We’ve all got them.
Tchotchkes. Knick knacks. Doodads. More kindly put – and through squinted eyes – objets d’art.
Unless you’re a minimalist with an inflexible disposition, your rooms and shelves are probably home to many ‘little bits’ that make you smile and evoke a memory (or the image of a dust cloth).
From where I’m sitting right now, I can see a grouping of wooden bolete mushrooms, a collection of jam pots and two stuffed toy mice that my daughter delights in hiding around the house to surprise me. All treasured…all trinkets.
Many of us continue that theme right into the garden, and despite our best intentions, can end up with a landscape that features a few too many flights of fancy rather than our legitimate adventures in horticulture.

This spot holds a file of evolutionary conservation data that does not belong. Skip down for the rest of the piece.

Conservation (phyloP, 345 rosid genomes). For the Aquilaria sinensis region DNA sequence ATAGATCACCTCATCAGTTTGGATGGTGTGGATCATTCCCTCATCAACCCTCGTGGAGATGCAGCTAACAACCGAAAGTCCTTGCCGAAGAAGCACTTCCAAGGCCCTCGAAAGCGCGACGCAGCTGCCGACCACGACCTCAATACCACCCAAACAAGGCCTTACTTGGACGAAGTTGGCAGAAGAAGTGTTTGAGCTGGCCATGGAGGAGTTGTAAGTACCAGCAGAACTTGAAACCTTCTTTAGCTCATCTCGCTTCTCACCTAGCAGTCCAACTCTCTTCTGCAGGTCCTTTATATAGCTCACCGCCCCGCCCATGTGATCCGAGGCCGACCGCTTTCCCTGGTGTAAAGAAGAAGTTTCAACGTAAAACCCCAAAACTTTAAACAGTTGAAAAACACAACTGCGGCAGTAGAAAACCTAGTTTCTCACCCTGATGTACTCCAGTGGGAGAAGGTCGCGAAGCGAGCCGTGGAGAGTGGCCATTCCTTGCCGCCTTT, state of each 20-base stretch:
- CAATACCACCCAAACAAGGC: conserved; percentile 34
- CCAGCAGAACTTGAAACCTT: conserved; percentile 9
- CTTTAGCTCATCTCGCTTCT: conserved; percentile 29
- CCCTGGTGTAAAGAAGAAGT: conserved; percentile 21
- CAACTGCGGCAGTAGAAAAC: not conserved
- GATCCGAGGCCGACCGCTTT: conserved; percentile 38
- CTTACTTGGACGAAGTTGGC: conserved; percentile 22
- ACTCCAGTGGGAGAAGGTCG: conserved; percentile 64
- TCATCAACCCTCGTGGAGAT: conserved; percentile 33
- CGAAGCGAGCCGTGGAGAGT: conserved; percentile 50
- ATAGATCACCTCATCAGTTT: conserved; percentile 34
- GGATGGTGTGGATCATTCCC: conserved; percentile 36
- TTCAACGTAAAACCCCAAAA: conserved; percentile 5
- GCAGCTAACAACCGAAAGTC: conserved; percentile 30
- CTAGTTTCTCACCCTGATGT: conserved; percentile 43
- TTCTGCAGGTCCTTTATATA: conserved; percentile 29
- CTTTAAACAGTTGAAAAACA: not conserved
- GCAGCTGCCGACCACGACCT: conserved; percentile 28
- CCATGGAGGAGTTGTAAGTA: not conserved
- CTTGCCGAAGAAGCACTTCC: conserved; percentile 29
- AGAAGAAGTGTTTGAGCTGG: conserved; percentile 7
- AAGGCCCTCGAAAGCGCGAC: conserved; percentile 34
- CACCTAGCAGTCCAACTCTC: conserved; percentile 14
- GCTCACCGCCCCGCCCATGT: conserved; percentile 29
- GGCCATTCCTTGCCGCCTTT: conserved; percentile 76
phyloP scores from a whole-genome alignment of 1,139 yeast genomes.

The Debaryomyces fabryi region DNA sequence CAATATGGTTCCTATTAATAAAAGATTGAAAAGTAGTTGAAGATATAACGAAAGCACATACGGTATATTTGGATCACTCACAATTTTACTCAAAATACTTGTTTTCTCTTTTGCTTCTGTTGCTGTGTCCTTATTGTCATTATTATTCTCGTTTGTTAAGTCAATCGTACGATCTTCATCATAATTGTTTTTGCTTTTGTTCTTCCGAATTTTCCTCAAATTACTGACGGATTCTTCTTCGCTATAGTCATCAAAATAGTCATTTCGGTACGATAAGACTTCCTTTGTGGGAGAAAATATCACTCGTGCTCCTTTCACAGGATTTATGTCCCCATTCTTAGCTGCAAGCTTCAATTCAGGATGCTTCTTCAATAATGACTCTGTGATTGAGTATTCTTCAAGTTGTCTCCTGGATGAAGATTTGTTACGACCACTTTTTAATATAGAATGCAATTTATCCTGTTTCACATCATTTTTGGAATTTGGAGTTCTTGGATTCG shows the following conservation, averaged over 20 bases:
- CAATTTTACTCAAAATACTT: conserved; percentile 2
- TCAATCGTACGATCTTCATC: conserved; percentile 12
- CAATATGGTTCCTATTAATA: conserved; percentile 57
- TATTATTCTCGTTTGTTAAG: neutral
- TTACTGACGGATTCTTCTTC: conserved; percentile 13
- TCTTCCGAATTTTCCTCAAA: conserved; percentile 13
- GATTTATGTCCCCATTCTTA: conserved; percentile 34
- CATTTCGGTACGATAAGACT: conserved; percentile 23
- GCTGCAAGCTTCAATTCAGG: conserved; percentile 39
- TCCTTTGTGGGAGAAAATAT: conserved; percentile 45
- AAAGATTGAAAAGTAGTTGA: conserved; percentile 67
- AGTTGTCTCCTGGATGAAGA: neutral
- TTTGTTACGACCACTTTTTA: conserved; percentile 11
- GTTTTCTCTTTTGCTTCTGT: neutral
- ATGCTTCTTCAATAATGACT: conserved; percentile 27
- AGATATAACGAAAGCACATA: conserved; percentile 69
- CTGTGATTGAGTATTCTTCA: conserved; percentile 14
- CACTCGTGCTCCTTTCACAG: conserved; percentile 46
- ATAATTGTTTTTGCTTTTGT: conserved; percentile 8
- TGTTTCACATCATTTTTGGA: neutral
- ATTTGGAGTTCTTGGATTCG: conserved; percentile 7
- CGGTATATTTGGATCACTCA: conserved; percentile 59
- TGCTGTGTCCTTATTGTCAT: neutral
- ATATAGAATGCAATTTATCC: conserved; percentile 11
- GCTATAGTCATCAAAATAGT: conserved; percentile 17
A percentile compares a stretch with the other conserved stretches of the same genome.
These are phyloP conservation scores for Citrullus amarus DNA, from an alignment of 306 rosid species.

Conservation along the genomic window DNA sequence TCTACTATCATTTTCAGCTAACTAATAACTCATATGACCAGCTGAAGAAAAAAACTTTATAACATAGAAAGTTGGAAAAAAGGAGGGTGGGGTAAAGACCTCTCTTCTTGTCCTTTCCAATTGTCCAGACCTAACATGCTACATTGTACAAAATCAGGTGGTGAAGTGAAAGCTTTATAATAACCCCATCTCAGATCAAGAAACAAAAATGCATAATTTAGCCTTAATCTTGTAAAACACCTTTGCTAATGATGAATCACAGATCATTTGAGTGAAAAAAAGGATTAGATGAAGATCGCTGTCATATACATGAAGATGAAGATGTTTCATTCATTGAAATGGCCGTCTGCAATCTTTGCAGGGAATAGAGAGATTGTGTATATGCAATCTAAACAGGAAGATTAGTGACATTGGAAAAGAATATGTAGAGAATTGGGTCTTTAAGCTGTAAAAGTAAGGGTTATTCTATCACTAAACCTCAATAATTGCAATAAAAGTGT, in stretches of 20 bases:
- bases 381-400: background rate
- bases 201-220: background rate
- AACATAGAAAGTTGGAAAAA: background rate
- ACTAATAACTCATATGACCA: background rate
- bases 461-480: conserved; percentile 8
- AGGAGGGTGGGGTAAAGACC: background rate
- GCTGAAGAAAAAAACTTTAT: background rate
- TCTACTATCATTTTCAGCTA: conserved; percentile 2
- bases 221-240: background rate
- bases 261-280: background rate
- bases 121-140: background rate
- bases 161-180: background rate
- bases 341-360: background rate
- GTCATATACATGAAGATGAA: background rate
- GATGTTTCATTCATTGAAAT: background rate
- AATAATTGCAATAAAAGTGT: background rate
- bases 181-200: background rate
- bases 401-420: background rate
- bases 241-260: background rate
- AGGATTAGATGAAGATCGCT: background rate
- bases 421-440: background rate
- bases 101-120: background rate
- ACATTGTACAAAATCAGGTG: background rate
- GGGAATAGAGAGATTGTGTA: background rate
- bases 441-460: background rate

If you’re trying to maintain a good balance between both, how do you know when you’ve gone overboard?
One: You’re still reading this column.
Two: You apologize for your tchotchkes when a gardener comes to visit.
If you’ve come to a point where you want to hold your head a little higher during such visits, but you still love your stuff, there is hope. Follow these tips and get back in control of the ornamentation orgy going on out there.
Group your objects.
The whole is greater than the sum of its parts – who knew that Aristotle was actually a closet landscape designer? This concept is incredibly successful if you group objects together that share a common characteristic and use aids to stagger heights. For instance, a group of planted terracotta pots; a forest of ceramic mushrooms; a disparate collection of copper items. Then, use surrounding planting schemes to give the group a bit of horticultural gravitas.